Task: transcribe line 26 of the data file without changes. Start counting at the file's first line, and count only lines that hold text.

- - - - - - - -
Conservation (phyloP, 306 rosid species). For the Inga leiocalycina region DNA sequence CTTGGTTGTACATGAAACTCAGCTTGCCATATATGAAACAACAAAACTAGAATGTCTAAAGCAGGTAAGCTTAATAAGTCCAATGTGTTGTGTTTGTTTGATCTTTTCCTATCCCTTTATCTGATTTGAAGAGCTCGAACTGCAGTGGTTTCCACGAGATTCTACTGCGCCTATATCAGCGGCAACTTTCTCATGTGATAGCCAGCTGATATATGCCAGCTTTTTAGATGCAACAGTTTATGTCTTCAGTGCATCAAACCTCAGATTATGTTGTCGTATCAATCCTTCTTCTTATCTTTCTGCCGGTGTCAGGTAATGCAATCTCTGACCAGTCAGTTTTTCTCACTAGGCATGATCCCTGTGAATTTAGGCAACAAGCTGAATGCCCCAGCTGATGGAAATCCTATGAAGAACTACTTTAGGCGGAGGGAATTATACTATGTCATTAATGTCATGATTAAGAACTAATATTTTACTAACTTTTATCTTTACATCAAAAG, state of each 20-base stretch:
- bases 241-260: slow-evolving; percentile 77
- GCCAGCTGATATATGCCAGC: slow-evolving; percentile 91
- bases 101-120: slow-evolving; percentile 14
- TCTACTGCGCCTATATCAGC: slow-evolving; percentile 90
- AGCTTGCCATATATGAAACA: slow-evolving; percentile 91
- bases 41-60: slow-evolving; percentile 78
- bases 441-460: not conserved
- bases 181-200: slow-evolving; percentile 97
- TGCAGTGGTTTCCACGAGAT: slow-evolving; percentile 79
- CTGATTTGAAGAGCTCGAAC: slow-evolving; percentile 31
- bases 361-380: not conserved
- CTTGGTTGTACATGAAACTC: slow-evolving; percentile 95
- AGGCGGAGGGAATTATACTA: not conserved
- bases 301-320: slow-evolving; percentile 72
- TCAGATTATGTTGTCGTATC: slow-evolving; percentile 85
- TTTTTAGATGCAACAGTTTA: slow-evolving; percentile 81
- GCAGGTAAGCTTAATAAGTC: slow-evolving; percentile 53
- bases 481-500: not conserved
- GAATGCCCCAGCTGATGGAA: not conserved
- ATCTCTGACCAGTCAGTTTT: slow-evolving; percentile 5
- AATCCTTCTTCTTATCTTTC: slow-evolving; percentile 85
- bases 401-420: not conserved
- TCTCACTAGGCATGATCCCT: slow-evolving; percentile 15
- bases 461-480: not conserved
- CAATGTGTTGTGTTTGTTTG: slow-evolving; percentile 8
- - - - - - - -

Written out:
- CAATGTGTTGTGTTTGTTTG: slow-evolving; percentile 8